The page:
Some thoughts on mysticism
April 19, 2022
Computers are useless. They only give you answers.
— Pablo Picasso
Mysticism seems to focus on the questions, on wonderment and awe. In world religions, mysticism stands in contrast to fundamentalism. Not its opposite, for I don’t believe mysticism opposes anything. It would be inclusive in its wonder, but there is a contrast between asserting dogma and a receptive state of attentiveness. (I am composing this on a computer, Pablo.)
Mysticism takes a lot of a person’s time. All of it, actually! And dang, it can look like you’re doing nothing. People who take up the call of mysticism make noticing their primary employment: noticing their interior life, noticing the environment and then noticing themselves in their environment. This last task is called consciousness.
There are many portals into the mystic state. For some it is overwhelming beauty. For some it is biochemically altered states. For some it is sitting in prolonged silence. What seems necessary is the abandonment of the ego’s agenda in order to allow something else to happen. It seems the ego sometimes mistakes itself for life itself. It’s not in its nature to share the stage.
The words “mystic,” “mystical” and “mysticism” are related and have no place, really, in describing weather or landscape. While it is true that some mystic traditions flourished in certain geographies, (for instance among poets and artists in the Skagit Valley), it likely has more to do with the possibility of finding a bit of solitude, beauty or quiet for the rather monkish lifestyle that mystics prefer.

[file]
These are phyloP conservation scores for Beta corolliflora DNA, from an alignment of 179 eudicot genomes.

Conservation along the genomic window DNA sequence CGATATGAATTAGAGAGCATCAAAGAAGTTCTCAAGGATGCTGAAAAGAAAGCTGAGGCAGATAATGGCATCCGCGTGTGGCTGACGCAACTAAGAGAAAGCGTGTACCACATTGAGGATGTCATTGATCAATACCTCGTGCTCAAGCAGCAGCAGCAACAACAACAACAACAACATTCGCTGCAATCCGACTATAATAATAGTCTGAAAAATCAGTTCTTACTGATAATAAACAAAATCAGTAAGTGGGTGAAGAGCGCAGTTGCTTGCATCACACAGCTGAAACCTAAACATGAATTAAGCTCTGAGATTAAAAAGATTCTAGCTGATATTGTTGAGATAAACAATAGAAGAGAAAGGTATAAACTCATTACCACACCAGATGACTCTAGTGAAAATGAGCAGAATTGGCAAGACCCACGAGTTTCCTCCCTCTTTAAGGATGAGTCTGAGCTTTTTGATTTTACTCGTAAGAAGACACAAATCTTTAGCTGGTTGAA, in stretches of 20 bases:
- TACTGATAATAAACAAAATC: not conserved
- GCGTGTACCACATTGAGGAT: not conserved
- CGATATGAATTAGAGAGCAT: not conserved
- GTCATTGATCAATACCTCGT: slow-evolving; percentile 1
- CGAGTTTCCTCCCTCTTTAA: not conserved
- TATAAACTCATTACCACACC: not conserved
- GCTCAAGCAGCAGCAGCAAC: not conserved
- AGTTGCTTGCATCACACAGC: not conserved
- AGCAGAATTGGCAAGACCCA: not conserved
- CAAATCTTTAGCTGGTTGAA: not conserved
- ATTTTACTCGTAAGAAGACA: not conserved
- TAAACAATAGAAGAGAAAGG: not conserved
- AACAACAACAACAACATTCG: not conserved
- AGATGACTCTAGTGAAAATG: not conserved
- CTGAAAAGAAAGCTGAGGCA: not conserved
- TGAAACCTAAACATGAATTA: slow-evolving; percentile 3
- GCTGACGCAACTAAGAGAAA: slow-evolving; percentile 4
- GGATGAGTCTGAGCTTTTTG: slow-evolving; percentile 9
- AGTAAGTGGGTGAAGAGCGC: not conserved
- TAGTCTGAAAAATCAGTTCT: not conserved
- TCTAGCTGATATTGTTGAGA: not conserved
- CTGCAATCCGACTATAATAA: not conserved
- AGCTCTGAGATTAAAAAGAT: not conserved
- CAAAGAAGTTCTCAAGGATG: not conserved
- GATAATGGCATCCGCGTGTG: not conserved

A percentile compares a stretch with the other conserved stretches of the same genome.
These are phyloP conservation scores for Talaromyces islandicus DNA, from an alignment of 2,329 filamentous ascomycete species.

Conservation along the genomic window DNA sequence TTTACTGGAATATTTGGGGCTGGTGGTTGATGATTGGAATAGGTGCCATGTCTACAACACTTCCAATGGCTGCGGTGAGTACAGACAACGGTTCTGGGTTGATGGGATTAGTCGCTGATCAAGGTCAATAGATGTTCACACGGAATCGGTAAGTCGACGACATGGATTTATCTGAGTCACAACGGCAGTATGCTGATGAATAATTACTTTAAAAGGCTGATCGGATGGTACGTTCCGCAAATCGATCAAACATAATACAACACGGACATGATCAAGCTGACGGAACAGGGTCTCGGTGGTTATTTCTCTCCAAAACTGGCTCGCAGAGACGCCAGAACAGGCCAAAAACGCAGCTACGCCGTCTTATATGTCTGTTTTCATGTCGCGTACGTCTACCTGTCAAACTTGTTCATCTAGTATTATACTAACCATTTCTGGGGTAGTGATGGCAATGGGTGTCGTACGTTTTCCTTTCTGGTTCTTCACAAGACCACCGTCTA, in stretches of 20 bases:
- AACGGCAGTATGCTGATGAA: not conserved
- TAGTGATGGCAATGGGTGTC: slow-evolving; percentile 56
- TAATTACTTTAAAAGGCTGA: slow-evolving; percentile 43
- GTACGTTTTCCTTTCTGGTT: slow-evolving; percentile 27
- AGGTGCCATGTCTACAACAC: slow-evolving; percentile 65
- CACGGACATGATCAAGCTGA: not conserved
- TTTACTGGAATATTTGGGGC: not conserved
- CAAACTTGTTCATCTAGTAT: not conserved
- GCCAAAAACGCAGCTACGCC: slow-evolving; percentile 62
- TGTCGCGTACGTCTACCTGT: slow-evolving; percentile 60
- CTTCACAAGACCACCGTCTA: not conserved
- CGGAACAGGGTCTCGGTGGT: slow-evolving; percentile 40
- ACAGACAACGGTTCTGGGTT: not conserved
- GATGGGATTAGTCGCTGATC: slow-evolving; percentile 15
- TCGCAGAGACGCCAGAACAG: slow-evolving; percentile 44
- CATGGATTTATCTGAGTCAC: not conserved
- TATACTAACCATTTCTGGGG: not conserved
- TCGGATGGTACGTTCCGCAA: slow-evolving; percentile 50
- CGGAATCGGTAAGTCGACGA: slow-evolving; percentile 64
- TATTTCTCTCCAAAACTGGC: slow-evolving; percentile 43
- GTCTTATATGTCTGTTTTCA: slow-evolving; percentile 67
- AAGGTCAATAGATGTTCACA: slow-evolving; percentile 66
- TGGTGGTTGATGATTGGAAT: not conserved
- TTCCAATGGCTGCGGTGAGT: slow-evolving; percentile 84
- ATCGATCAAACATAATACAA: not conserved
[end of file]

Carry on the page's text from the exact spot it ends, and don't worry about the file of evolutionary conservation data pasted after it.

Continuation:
There are cultures which foster the mystic path and cultures which are hostile to it. You can figure out what kind of culture you live in. Notice your relationship to time. If all your time is scheduled, you live in a culture which fears what you might notice if you weren’t mowing the lawn or struggling to manage the incessant demands of modern life.
Art and mysticism have long been bed partners. In the visual arts sometimes what can be seen alludes to something that is invisible and only intuited to exist. Mystical phenomena have been perceived throughout prehistory and history and have been found to be reliable, though both science and religion often deny it, the former by requiring proof, the latter by burning books on the craft and in many cases, people themselves.
This has had an effect on all of us humans. Jung spoke of a collective unconscious and buried in that mound of memory are centuries of trauma. Speaking of unverifiable intuitions can cost you your life, or worse, banish you from your tribe.
An artist who is following a mystic path does not usually say so on her resume. Mystics are difficult sometimes to identify, but quite often they have made a hard turn off the beaten path of academia and the pursuit of MFAs. Listening to a different drummer sometimes requires leaving the mega concert and cacophony of daily life. It is ever so much safer to stay in the middle of the pack and concentrate on your career and legacy and risk, instead, a serious midlife crisis.
In hopes of a better world,
Excerpted from Wilder’s forthcoming book “Far from the Centers of Personal Ambition: The Work & Life of William Slater.”